The Minister of Trade and Industry Ekow Spio Garbrah has backtracked on an administrative decision he issued on Monday banning exports of cashew nuts.

In a press statement late Friday, the minister said the ministry " wishes to temporarily withdraw the Administrative Directive for the Exportation of Raw Cashew Nut" to enable it  widen "its consultations with stakeholders in order to ensure that the cashew industry becomes competitive in a broad-based manner that would lead to job creation and the general well-being of all stakeholders."

The statement said other issues informing the suspension includes;

• The view that the timing for the implementation of the directive would be best when traders or agents who have purchased RCN for exports would not have challenges with warehousing cost, deterioration in quality and the loss in weight of RCN;

• Acceptance of the view that ideally the directive should have been issued at the beginning of the year to enable farmers, agents and traders plan for the management of the impact;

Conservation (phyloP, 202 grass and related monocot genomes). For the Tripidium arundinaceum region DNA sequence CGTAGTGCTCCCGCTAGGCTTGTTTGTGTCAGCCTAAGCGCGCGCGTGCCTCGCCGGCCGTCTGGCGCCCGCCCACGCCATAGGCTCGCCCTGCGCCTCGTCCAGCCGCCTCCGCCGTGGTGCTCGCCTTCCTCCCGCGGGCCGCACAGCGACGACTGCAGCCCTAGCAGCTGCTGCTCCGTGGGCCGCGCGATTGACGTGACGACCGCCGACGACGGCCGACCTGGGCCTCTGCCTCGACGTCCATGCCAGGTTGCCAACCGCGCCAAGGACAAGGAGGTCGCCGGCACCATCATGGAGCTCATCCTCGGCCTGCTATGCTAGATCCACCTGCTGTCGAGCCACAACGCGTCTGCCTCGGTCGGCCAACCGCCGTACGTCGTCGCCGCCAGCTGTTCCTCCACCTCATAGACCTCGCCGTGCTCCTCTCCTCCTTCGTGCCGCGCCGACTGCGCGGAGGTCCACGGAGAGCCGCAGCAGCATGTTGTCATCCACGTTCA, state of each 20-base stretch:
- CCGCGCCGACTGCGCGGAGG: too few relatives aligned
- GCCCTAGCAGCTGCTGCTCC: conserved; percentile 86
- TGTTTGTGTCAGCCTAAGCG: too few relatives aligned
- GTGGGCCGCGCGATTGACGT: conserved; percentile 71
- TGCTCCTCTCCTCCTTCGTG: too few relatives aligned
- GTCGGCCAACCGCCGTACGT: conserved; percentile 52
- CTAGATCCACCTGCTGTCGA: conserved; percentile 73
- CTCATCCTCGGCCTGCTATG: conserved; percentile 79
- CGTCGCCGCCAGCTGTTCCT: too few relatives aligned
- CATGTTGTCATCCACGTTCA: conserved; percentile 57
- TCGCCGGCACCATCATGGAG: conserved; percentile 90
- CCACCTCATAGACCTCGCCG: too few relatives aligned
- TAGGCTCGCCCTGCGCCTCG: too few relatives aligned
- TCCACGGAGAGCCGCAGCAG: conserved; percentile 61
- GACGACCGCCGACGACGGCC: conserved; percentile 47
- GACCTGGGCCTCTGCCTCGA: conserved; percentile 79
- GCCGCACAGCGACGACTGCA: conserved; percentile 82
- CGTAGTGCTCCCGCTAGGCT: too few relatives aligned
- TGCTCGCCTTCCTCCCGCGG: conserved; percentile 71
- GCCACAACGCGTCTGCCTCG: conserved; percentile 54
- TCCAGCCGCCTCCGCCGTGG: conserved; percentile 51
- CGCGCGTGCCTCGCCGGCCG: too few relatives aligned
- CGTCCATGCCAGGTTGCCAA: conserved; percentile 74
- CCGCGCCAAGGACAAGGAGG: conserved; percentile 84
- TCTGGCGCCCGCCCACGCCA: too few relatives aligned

• The challenge of managing the transit through Ghana from Burkina Faso of RCN for export though Ghanaian ports.

The ban incensed the MPs from the ruling government who rarely criticise government ministers.

The Majority leader Alban Bagbin said the minister was acting like ‘Don Quixote’ and that the directive has no legal basis.

Deputy Majority Chief Whip and Member of Parliament for Banda in the Brong Ahafo region, Mr. Ahmed Ibrahim described the directive as “very weak and illegal,” questioning the basis of the directive.

Cashew farmers derided the directive, saying  the directive is putting the farmers at the mercy of two processing cashew plants.

The statement also announced measures by the trade ministry to boost cashew production.

These include;

1. Support for the National Buffer Stock Company (NAFCO) to enable them purchase the Raw Cashew Nuts (RCN) and establish a “Just-in-Time” inventory to ensure that the indigenous processors have an all-year-round supply of RCN.

2. Initiate discussions concerning establishment of a credit scheme for cashew farmers.

3. Assist indigenous processors to purchase the RCN.

4. Examine the merits of the setting up of the Ghana Cashew Management Board to license, supervise and monitor all activities in the cashew value chain.

5. Work with stakeholders to propose and implement a 10-year cashew development plan for Ghana. This would seek to ensure the development and expansion of the cashew industry and also increase the country’s production to at least 200,000MT by the year 2025.